American Medical Association plans to issue clarifications
on when to use modifiers 58 (staged procedure) and 78 (return
to the operating room) soon (See PBI, Vol. 6, No. 24.).
But in the meantime, use these tips to correctly apply these
78 is usually for complications, such as bleeding, rupture
or infection, says Laureen Jandroep with the CRN Institute
in Absecon, NJ. The 58 modifier, by contrast, is for situations
where a surgeon does a procedure followed by a more extensive
procedure, such as a lumpectomy followed by a mastectomy.
important thing to remember is that modifier 58 resets the
global period for a surgery, and the 78 modifier doesn't,
notes Jandroep. "So you have to look at the situation.
Does it seem legitimate that the global should be reset?"
if the description for a particular code in the CPT book
says it's a staged procedure, that's a dead giveaway that
you should use the 58 modifier, says Jandroep. You shouldn't
use 58 with procedure codes that are described as one or
more services, or for unrelated procedures. And you shouldn't
use it with procedures that describe a subsequent stage,
such as Mohs surgery codes 17305 or 17307.
if the physician knows up front that a procedure will have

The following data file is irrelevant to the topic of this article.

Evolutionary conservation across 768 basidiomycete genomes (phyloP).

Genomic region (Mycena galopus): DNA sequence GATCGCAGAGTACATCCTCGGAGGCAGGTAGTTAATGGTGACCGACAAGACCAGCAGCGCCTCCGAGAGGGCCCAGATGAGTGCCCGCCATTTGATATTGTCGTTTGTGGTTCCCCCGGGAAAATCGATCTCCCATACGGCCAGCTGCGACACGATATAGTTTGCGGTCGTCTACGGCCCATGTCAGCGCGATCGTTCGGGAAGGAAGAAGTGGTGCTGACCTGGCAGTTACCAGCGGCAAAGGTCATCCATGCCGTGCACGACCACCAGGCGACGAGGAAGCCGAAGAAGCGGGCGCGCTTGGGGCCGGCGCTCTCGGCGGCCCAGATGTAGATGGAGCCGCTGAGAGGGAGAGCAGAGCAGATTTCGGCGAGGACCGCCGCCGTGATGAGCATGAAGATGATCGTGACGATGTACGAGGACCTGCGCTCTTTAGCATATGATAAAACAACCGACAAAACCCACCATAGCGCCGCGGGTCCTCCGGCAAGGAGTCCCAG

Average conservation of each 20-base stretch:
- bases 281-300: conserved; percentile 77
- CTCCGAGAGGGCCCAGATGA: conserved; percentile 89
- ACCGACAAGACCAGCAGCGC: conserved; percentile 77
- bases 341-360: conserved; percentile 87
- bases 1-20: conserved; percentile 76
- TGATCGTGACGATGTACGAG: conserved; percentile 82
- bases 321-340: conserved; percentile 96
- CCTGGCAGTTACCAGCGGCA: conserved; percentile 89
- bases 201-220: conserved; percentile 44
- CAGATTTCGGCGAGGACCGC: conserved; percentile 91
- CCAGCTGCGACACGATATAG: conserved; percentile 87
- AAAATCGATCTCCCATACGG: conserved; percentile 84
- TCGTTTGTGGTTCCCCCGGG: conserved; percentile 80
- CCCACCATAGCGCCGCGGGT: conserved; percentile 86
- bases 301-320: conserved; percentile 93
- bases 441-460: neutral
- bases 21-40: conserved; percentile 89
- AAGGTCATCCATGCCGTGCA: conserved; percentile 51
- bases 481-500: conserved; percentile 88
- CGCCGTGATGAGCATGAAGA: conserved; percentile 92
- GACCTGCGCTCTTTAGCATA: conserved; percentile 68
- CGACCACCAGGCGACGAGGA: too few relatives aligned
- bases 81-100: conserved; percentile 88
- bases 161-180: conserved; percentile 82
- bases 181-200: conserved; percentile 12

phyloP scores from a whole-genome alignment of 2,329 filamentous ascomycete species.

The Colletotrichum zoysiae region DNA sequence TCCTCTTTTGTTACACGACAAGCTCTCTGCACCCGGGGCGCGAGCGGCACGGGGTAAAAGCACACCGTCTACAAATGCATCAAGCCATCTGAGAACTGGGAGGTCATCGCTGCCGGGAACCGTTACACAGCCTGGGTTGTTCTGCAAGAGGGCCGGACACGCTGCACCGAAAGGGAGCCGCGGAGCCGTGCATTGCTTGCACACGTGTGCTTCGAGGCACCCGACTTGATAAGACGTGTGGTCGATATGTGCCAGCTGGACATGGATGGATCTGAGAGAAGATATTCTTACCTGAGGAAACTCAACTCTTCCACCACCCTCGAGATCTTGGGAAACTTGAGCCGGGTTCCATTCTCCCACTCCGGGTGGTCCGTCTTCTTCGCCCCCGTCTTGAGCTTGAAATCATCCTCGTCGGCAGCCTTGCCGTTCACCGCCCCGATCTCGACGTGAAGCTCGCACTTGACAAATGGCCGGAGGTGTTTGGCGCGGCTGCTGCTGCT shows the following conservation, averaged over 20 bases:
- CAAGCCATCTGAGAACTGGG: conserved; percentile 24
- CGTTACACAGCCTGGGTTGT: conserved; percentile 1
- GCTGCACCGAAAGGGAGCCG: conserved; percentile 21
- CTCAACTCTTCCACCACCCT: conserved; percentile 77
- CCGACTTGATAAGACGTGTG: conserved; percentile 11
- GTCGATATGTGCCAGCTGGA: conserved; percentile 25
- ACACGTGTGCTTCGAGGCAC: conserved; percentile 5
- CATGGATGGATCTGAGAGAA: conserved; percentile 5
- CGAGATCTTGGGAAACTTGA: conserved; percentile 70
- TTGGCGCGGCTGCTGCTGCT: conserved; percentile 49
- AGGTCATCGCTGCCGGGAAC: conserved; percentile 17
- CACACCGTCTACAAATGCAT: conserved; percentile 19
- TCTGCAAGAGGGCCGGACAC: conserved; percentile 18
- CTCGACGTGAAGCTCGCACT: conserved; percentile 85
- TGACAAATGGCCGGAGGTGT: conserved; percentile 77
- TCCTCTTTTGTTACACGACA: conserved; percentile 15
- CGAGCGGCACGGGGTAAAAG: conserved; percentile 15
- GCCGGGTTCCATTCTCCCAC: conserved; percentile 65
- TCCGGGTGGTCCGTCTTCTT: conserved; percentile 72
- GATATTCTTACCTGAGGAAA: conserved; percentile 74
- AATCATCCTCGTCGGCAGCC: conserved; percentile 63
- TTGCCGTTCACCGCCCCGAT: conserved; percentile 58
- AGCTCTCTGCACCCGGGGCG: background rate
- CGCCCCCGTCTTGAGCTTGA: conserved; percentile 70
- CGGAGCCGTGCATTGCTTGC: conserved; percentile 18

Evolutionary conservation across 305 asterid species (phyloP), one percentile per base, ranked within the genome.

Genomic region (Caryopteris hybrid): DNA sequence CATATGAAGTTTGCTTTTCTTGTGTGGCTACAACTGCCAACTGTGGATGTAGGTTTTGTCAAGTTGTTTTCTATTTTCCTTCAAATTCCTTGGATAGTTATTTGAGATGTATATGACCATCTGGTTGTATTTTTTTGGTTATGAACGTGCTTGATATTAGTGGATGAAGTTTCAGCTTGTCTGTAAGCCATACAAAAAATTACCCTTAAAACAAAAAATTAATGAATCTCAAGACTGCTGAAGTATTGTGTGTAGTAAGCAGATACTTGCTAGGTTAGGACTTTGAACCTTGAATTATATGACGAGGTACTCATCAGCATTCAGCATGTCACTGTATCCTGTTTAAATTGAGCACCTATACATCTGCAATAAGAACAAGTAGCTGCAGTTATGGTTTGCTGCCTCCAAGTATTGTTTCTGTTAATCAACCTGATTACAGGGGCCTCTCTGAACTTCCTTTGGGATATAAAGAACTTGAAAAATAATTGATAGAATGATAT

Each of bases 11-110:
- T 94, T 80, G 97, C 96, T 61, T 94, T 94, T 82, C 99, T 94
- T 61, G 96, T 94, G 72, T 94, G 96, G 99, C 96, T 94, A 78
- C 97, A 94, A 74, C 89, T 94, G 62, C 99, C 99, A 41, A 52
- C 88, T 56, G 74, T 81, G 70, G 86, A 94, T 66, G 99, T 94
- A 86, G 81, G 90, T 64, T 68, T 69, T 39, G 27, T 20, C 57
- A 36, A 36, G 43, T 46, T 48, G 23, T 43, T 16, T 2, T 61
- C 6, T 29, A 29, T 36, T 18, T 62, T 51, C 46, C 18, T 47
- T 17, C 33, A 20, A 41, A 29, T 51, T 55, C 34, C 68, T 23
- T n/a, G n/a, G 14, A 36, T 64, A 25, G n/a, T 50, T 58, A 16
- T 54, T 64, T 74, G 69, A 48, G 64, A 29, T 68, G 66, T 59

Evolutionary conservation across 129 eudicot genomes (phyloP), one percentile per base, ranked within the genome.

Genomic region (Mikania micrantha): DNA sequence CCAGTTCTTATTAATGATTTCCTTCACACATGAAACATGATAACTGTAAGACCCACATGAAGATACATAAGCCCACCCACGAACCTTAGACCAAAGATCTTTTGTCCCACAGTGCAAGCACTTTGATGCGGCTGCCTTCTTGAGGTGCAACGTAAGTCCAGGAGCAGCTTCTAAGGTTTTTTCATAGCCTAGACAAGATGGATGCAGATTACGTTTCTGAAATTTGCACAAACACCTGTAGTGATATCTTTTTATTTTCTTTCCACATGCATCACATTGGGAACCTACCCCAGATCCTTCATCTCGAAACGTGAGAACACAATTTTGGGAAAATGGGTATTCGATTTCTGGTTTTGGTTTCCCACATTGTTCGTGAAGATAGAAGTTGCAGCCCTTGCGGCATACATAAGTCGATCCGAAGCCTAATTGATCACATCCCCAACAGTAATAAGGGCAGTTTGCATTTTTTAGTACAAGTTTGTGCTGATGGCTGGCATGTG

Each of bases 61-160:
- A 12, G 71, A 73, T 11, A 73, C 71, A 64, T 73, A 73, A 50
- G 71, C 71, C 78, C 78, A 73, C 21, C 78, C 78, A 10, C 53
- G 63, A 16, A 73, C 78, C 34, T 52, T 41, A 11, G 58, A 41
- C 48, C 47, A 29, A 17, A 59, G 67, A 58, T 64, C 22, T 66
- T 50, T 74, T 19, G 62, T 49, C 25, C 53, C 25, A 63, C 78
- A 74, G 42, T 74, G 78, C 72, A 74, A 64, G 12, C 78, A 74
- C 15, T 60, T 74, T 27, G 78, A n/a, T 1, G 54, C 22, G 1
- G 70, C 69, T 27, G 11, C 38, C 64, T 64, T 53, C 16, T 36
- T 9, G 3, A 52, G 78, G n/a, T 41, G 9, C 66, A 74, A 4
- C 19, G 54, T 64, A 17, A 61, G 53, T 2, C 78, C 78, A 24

subsequent stages, that means you'll use 58, notes Cathy
Brink, president of Healthcare Resource Management in Spring
Lake, NJ. Usually the physician should acknowledge up front
the possibility that he or she will have to return to the
OR -- and ideally that should be documented -- when you
use modifier 58.
usually use modifier 78, on the other hand, for a follow
up procedure that takes place relatively soon after the
initial procedure, notes Jandroep. "You're not going
to have a complication with an aneurysm repair two months
down the road." One reason the global period doesn't
reset with the 78 modifier is the fact that dealing with
a complication usually won't have a longer global period
than the original procedure.
should also be careful to avoid using 78 when the surgeon
repeats the original procedure. For that situation you should
use modifier 76 instead. You also shouldn't use the 78 modifier
if the follow-up procedure doesn't happen in the operating
room. Some physicians have faced investigation from the
Part B carriers for using the 78 modifier for treating post-operative
complications in the office setting, Jandroep reports.